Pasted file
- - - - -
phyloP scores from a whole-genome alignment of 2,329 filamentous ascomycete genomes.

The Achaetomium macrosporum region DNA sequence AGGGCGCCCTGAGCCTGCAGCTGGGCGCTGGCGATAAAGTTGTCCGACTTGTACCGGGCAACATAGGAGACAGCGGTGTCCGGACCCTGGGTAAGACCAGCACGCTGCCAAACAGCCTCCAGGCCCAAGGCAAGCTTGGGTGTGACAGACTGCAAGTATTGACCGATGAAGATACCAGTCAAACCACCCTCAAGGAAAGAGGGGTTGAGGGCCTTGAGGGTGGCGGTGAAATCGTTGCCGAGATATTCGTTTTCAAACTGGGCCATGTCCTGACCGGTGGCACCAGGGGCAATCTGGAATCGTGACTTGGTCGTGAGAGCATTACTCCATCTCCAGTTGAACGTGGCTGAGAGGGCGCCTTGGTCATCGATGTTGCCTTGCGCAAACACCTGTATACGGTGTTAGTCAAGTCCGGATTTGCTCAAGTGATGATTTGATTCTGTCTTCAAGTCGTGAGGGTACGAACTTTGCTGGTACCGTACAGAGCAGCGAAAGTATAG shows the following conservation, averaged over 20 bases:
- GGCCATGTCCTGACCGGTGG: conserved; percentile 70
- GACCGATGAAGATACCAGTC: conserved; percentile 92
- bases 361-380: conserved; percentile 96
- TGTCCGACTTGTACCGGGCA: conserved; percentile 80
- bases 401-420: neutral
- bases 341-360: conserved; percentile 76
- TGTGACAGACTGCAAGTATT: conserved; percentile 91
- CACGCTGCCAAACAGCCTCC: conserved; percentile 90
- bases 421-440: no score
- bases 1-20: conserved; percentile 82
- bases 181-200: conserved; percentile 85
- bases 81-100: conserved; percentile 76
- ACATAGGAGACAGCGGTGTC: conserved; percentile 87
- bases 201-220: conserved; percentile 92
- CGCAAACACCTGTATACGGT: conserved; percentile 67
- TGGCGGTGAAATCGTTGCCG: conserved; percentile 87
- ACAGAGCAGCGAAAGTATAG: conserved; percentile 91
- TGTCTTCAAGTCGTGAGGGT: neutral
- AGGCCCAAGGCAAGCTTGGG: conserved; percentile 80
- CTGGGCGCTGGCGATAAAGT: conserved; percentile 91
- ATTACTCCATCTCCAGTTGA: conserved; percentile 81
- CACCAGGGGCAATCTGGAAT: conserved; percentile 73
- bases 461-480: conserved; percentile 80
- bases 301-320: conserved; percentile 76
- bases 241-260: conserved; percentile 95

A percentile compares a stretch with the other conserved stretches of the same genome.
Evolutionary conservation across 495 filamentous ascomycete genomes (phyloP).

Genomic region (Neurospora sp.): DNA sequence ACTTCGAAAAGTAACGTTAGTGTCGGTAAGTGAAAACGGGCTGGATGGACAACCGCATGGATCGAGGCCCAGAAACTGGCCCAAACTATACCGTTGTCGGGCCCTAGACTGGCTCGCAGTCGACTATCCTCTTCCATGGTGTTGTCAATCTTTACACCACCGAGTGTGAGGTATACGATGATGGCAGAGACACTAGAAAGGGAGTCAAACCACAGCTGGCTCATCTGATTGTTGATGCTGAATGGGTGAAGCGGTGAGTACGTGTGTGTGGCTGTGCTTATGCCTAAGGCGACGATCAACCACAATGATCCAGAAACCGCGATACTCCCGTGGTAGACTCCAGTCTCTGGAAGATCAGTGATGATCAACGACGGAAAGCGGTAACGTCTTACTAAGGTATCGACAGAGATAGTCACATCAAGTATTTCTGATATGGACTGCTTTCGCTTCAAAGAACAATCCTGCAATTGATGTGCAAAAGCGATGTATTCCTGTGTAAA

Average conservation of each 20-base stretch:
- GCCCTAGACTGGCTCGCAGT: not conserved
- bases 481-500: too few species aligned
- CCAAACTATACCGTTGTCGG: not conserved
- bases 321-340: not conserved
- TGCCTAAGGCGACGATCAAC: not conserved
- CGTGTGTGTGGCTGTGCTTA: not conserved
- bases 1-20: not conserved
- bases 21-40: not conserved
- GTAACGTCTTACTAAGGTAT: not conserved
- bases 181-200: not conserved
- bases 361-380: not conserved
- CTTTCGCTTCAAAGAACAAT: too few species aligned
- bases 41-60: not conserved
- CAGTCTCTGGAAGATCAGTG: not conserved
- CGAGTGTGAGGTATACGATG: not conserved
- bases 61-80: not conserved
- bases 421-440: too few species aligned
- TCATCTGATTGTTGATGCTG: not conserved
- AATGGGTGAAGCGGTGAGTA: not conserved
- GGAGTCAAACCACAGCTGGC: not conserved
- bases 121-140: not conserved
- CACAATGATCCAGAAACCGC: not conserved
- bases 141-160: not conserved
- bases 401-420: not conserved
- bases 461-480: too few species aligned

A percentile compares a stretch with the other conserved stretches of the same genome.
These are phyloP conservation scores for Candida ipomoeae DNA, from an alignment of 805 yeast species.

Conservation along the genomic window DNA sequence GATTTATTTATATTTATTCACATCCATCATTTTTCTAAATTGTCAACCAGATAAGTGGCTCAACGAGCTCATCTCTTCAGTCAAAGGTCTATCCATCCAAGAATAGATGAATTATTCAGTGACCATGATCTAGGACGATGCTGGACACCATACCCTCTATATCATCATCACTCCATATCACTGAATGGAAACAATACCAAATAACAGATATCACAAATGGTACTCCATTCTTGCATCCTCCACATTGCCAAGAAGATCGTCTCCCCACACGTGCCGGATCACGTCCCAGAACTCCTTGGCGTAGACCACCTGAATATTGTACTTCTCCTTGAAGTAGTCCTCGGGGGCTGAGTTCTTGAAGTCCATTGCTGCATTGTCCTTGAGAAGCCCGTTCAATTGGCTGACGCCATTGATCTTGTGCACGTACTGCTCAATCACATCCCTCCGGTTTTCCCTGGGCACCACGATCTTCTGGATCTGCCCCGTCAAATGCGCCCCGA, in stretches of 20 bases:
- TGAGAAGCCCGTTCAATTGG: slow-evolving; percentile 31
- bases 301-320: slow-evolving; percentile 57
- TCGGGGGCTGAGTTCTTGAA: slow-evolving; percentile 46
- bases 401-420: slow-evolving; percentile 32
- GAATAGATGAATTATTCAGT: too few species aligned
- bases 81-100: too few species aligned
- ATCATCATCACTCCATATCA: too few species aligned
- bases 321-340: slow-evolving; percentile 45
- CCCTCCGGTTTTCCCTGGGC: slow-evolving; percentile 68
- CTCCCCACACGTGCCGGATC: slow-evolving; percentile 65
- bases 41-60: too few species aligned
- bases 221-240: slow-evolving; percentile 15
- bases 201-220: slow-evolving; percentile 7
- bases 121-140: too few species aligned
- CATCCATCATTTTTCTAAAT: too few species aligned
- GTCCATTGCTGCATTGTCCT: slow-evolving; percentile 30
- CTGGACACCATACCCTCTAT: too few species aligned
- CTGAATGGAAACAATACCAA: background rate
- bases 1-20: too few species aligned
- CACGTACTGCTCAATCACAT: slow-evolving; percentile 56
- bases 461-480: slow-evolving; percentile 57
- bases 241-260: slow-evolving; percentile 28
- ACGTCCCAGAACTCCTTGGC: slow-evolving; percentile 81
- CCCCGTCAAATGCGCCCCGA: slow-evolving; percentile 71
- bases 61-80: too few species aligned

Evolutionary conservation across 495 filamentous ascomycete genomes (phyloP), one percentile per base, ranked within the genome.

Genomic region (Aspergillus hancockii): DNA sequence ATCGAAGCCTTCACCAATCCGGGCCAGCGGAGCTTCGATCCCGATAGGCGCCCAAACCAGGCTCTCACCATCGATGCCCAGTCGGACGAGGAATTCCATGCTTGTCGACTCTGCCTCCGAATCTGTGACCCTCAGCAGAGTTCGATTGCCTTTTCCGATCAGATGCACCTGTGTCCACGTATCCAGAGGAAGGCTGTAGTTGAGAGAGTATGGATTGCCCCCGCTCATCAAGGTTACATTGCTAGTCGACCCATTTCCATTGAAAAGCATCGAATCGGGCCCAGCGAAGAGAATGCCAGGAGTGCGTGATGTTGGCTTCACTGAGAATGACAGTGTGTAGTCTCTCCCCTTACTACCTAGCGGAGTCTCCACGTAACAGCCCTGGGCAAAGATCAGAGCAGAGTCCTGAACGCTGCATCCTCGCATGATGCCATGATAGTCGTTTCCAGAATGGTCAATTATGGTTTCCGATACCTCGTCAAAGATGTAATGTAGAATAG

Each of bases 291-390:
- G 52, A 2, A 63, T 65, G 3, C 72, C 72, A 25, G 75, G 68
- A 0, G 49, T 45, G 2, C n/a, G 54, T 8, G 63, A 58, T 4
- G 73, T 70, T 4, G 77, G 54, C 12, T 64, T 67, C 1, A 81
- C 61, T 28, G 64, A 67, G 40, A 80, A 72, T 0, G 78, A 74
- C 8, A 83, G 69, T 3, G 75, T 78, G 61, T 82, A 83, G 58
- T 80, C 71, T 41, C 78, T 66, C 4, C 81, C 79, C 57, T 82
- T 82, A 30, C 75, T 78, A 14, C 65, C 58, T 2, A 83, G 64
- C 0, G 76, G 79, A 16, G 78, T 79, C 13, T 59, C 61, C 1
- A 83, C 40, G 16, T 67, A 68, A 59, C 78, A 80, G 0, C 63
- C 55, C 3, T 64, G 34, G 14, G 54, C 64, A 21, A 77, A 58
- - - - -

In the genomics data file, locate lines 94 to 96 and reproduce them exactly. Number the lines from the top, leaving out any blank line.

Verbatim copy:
- T 82, A 30, C 75, T 78, A 14, C 65, C 58, T 2, A 83, G 64
- C 0, G 76, G 79, A 16, G 78, T 79, C 13, T 59, C 61, C 1
- A 83, C 40, G 16, T 67, A 68, A 59, C 78, A 80, G 0, C 63